Here’s an example of a loaded question:
Q: Which pets are you most likely to own?
Well, what if the respondents don’t like to keep pets or have no intention to keep a pet?
As reflected in the examples, loaded questions force people to give answers that do not necessarily reflect their opinion. Perhaps, you could ask the same question in the following way to remove the bias and get valid survey results.
Q: Are you interested in adopting pets? If so, which?
Double-barreled questions are one of the most prevalent survey mistakes we see companies making. These questions require multiple answers for one question.
Q: How would you rate our taste and ambience?
Now, most respondents will focus on either taste or ambience. The goal is for customers to provide information related to both. Hence, consider asking two separate questions. The rule for accurate survey results is One Subject per One Question.
Q: How would you rate the taste of your food today?
Q: How would you rate our ambience today?
Asking two distinct thoughts in two different survey questions creates no confusion among the respondents and makes the survey results clearer for you to understand and interpret.
Questions which require strict Yes/No answers are termed as Absolute Questions.
Let’s say, you sell fragrant body soaps. In your survey form, you may ask customers about their preference.
Q: Do you always use body soap in the shower?
A Yes/No answer will not show user preference. To gain better insights, you could consider asking:
Q: Do you prefer using body soap or shower gel?
Now, this way your respondents have some options and they may as well tell you which kinds of soap they prefer. This way you have reduced bias whilst increasing the validity of your survey result.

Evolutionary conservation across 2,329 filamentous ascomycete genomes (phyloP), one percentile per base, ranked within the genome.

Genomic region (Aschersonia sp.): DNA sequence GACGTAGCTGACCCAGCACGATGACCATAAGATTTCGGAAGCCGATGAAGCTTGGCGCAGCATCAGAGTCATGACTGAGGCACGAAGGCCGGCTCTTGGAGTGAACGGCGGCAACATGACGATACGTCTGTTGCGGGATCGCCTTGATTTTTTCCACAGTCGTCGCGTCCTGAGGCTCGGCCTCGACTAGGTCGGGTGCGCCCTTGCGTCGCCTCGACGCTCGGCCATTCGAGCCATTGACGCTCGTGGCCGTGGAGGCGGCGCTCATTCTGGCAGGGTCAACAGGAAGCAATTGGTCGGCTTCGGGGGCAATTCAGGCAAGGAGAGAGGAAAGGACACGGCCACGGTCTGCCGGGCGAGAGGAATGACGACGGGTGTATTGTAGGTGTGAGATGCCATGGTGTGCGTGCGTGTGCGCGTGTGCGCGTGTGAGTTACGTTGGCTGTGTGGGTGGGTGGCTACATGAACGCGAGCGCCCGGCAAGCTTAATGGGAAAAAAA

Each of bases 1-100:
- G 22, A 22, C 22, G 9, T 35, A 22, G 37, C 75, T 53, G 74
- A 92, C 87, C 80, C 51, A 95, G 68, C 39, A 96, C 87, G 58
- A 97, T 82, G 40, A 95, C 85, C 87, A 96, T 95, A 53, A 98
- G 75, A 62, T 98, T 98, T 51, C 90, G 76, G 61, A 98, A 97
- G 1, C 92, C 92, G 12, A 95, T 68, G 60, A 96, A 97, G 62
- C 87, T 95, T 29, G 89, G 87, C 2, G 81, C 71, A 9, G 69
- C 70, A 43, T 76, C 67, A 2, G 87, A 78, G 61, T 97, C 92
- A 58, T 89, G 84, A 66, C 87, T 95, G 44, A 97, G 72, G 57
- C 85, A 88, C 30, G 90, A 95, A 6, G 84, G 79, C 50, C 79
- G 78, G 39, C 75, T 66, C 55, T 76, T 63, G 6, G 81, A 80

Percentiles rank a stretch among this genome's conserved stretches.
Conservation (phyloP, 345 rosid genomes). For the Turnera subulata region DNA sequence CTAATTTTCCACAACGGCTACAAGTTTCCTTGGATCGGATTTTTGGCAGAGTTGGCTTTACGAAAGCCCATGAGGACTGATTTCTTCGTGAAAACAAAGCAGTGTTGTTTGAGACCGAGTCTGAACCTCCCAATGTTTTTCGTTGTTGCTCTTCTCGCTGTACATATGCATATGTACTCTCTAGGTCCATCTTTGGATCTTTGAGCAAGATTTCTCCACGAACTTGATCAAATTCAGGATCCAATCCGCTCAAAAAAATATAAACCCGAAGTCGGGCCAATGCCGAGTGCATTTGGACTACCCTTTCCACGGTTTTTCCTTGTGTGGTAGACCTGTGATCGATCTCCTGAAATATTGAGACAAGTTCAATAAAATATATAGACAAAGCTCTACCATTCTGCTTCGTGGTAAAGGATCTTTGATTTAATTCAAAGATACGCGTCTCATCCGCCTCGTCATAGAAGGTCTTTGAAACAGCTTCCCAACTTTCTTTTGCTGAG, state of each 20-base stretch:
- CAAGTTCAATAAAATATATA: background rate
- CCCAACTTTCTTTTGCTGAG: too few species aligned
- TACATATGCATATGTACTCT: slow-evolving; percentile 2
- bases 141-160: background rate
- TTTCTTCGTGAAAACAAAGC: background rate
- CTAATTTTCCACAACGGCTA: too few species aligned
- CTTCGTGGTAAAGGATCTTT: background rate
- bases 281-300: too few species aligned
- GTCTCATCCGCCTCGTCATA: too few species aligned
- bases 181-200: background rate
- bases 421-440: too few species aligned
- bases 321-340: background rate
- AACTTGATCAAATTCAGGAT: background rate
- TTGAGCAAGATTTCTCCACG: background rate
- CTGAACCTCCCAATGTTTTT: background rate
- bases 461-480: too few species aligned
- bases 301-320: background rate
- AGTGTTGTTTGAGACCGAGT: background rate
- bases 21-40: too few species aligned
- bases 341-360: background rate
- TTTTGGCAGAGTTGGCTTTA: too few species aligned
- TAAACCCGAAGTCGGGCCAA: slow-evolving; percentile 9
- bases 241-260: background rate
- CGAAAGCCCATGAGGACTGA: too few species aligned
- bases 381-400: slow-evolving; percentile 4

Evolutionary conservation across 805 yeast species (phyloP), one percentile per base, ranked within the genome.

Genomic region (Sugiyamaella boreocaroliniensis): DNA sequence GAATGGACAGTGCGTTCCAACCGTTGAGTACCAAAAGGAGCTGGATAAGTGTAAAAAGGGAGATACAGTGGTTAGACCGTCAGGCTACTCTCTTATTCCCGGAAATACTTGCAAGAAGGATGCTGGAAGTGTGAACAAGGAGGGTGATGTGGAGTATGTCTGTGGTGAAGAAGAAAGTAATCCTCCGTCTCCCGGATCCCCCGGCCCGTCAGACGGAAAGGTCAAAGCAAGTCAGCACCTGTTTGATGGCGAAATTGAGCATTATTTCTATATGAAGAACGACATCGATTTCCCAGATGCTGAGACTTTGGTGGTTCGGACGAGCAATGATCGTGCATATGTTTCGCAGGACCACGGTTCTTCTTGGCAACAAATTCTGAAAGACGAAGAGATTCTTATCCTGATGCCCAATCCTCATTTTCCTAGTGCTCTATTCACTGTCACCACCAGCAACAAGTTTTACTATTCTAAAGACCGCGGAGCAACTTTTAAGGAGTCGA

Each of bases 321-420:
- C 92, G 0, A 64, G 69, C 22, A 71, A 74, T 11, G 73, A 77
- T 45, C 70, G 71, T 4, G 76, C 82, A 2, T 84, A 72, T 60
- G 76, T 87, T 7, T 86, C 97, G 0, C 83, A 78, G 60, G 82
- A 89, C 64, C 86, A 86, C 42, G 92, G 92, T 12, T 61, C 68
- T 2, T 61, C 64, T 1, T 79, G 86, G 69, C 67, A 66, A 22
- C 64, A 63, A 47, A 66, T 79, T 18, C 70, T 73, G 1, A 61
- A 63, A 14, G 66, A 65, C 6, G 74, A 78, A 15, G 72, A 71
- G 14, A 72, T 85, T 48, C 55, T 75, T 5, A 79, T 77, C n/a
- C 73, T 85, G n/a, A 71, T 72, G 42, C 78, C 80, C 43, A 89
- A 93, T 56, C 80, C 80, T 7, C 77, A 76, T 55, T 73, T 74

Many questions remain unclear to respondents which makes them uncomfortable and even annoyed.
If you want clear answers to analyse it’s imperative that you ask clear questions first. Don’t leave any room for differences in interpretation or ambiguity.
Acronyms, jargon and terminology not known to the layperson and may create bias in your survey forms. Consider asking clear questions free of jargon or terms which can be misunderstood by your respondents.
Here are some examples:
Q: Are B2B companies more profitable than B2C?
Now this question might seem relevant to people with business backgrounds, but on a broader level, it creates bias among people who do not understand what B2B or B2C is. Whilst this is fine if you are sure that your target audience is aware of these abbreviations, it’s better to practice to spell it out in case certain people misinterpret the shorthand.
Keep the tone and wording of your questions neutral. Avoid being robotic in the tone of your messages. Don’t make assumptions about the users’ preferences, let them express their opinions without bias.
Use of jargon makes respondents uneasy. Asking questions that your audience may not understand is not a smart idea. If you must use jargon, be sure that your audience is aware of the terms you are using.
Making all questions mandatory to answer may scare away respondents even before they start! Let respondents give answers to as many questions as they like. A little is better than nothing!
Having the right balance of open-ended and closed-ended questions is necessary. Both kinds of questions have their advantages and disadvantages. You can make your survey form much more comfortable to complete if you set the right balance.
As per Statista, up to 53% of web traffic is generated through mobile phones which means most people are comfortable completing surveys through their mobile phones. Hence, it is imperative that extra attention is given while designing the surveys so that the format is compatible with small-sized smartphone screens.
Moving the sliders and entering dates from a built-in mini calendar is quite a turn-off when customers are conditioned to go through such tedious tasks. To reduce the chances of survey abandonment, make sure you have all the following in check:
Just like proofreading is required before submitting a final thesis, surveys also require plenty of checks and testing before sending them out to customers. It’s better to spot bugs and errors in an internal quality check rather than having customers complain about the same.
After passing the survey from the quality check department, send the link to your colleagues and other employees to see if the survey is working fine. Ask them if they faced any difficulty filling the form so that you can make the survey even more effortless.